3) Companies looking to enter a foreign market or get a national presence.
Finding a buyer that is looking to enter your own marketplace can be extremely attractive, but you are probably going to need the services of an M&A advisor with a good international network to unearth such a company. Not only is confidentiality likely to be less of an issue, there is also the chance of a much higher multiple being applied to profits from, say, either a European or US buyer. On average, listed PEs are some 40% higher than South African PEs in these markets, and this disparity remains even when such PEs are discounted down to private company multiples.
4) High net worth individuals or teams
Another interesting group of buyers are those high net worth individuals or teams that have either their own money, or significant backing, and a desire to enter an industry such as yours. This often includes individuals with considerable business experience that is relevant to your industry, although this is not always a pre-requisite for some of these candidates. On the upside, confidentiality is much less likely to be an issue.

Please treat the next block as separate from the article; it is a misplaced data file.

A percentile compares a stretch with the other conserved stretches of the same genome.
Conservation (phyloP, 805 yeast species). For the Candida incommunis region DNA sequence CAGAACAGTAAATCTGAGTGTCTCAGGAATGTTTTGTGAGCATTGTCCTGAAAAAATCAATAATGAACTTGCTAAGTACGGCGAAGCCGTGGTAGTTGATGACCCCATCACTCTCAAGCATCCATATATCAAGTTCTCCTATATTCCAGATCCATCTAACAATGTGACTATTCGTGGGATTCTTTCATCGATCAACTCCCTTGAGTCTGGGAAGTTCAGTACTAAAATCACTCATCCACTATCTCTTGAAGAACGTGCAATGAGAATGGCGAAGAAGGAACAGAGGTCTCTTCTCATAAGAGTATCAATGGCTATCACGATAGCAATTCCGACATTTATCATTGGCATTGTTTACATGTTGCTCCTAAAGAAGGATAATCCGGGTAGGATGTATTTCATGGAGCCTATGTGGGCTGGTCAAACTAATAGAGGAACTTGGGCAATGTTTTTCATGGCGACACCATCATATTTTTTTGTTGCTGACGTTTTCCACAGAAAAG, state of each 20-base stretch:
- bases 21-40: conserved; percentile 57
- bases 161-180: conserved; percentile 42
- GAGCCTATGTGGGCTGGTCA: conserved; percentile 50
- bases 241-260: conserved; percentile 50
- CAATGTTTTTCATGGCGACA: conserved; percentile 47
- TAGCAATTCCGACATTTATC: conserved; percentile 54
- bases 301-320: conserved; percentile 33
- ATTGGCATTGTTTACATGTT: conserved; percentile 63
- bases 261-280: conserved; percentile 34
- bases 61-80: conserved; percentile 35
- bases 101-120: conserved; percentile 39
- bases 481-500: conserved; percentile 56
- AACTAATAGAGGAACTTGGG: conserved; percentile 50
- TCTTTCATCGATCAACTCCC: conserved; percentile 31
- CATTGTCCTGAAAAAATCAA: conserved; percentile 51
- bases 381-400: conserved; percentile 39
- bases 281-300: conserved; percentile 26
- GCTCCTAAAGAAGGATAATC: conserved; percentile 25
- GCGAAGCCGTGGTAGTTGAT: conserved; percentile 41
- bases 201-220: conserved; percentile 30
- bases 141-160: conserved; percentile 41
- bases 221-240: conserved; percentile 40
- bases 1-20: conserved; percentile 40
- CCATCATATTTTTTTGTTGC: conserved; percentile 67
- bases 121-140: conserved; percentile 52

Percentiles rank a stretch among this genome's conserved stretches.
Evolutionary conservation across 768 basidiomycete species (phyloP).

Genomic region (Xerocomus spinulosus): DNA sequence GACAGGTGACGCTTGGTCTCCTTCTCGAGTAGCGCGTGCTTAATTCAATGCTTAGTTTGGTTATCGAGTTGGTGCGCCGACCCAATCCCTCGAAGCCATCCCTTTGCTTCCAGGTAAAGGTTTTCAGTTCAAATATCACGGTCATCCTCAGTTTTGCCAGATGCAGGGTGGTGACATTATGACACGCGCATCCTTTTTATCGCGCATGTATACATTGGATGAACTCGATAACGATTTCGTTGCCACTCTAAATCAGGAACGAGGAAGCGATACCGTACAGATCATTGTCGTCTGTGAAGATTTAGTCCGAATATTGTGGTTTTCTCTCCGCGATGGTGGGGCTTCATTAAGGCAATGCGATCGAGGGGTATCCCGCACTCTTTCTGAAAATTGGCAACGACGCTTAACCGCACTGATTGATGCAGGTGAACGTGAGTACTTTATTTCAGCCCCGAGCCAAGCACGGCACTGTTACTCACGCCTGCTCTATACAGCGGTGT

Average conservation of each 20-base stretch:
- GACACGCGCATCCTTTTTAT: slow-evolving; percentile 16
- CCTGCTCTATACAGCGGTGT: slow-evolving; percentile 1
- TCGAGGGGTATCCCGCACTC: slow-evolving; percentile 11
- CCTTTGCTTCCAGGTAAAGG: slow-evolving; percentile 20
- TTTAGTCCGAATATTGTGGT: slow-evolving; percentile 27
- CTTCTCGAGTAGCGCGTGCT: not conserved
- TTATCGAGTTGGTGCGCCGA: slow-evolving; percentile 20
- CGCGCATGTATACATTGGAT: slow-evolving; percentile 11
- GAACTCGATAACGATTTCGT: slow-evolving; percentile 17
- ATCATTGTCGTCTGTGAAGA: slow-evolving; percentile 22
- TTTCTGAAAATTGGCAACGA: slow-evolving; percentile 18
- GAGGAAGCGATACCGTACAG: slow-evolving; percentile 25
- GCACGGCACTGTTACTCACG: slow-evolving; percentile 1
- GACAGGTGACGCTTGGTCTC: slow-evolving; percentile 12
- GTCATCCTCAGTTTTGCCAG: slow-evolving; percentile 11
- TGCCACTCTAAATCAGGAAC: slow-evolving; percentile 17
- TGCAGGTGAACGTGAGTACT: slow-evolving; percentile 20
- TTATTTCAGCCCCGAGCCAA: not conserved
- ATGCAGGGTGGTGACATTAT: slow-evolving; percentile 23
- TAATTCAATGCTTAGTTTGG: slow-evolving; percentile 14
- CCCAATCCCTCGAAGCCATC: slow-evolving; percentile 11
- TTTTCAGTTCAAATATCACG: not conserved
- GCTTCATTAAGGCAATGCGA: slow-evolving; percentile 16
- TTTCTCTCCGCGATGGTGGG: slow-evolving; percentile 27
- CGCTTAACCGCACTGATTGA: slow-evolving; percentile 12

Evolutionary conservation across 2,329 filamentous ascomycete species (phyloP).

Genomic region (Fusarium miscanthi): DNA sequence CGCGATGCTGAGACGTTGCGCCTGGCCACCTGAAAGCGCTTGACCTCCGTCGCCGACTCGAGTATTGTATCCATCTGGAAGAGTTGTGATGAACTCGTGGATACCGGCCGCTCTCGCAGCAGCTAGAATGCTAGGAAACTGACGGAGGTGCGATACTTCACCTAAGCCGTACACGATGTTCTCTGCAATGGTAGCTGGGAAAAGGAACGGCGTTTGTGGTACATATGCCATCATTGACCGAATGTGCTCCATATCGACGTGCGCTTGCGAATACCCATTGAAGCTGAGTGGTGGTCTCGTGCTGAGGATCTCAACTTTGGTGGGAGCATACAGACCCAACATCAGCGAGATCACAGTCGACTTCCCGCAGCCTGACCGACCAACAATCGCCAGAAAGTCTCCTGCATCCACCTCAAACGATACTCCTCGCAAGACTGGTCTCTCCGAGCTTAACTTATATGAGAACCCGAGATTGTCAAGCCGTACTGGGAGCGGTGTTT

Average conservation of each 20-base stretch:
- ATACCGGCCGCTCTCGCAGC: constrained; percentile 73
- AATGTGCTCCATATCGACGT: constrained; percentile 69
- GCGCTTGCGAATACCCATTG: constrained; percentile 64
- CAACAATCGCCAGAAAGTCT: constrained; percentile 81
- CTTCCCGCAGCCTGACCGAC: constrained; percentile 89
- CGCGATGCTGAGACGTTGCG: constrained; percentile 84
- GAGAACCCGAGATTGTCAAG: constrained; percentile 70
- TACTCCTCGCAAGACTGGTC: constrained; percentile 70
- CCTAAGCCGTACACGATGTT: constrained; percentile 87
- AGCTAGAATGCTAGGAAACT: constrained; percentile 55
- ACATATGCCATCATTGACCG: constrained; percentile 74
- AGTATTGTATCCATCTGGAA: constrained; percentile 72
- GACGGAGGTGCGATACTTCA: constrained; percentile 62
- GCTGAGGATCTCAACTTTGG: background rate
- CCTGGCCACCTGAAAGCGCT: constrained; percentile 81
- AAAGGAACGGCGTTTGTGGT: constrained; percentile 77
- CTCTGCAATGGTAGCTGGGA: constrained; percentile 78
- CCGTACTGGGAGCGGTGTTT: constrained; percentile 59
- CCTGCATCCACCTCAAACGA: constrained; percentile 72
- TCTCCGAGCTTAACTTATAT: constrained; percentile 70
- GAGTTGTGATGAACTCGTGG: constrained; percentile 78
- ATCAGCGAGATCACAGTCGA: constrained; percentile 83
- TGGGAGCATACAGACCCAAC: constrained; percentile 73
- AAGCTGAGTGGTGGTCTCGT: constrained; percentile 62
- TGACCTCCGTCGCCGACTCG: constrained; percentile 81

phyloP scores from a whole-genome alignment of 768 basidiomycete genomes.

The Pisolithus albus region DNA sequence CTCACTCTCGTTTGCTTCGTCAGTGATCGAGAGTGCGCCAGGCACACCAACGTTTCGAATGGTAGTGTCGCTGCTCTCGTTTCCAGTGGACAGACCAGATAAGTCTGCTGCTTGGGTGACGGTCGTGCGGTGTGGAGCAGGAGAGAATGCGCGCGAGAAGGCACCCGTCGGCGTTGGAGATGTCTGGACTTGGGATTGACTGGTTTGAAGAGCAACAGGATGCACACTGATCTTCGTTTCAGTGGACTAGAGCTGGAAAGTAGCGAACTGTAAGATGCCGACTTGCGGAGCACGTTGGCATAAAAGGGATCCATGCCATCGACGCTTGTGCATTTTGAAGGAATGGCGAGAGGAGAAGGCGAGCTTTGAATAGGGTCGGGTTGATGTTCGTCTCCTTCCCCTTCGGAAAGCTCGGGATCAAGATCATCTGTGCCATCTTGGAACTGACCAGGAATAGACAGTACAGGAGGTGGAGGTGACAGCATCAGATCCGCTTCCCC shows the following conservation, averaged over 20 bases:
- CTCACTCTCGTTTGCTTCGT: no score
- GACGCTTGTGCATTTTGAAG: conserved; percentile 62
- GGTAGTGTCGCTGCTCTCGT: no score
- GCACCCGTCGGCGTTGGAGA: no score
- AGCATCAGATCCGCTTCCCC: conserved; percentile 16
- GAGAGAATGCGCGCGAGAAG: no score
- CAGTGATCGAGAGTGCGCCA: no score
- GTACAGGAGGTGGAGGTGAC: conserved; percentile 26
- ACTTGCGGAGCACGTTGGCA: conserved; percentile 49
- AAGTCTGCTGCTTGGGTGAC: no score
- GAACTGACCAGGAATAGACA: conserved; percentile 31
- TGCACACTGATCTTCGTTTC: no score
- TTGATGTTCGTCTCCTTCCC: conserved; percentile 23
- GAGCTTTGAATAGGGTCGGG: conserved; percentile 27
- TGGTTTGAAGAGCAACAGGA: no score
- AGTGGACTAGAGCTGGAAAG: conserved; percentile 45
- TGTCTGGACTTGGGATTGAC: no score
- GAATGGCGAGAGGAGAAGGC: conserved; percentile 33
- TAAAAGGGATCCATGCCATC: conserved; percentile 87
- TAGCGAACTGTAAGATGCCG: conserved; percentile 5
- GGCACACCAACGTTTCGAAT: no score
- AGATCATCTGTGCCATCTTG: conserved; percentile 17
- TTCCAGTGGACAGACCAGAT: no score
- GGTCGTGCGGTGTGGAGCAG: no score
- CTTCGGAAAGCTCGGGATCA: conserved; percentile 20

However on the downside, you may not be able to negotiate the same exit value for your business as you might from a competitor desperate to get a strategic advantage or an international company applying a higher multiple.
5) MBI teams
MBI teams are generally similar to those in 4 above, although they will generally have specific experience in your industry and also have the backing of either a VC or Private Equity (or occasionally private backer) rather than their own cash. The valuations arrived at from such teams are likely to be similar to the high net worth buyer.
6) MBO teams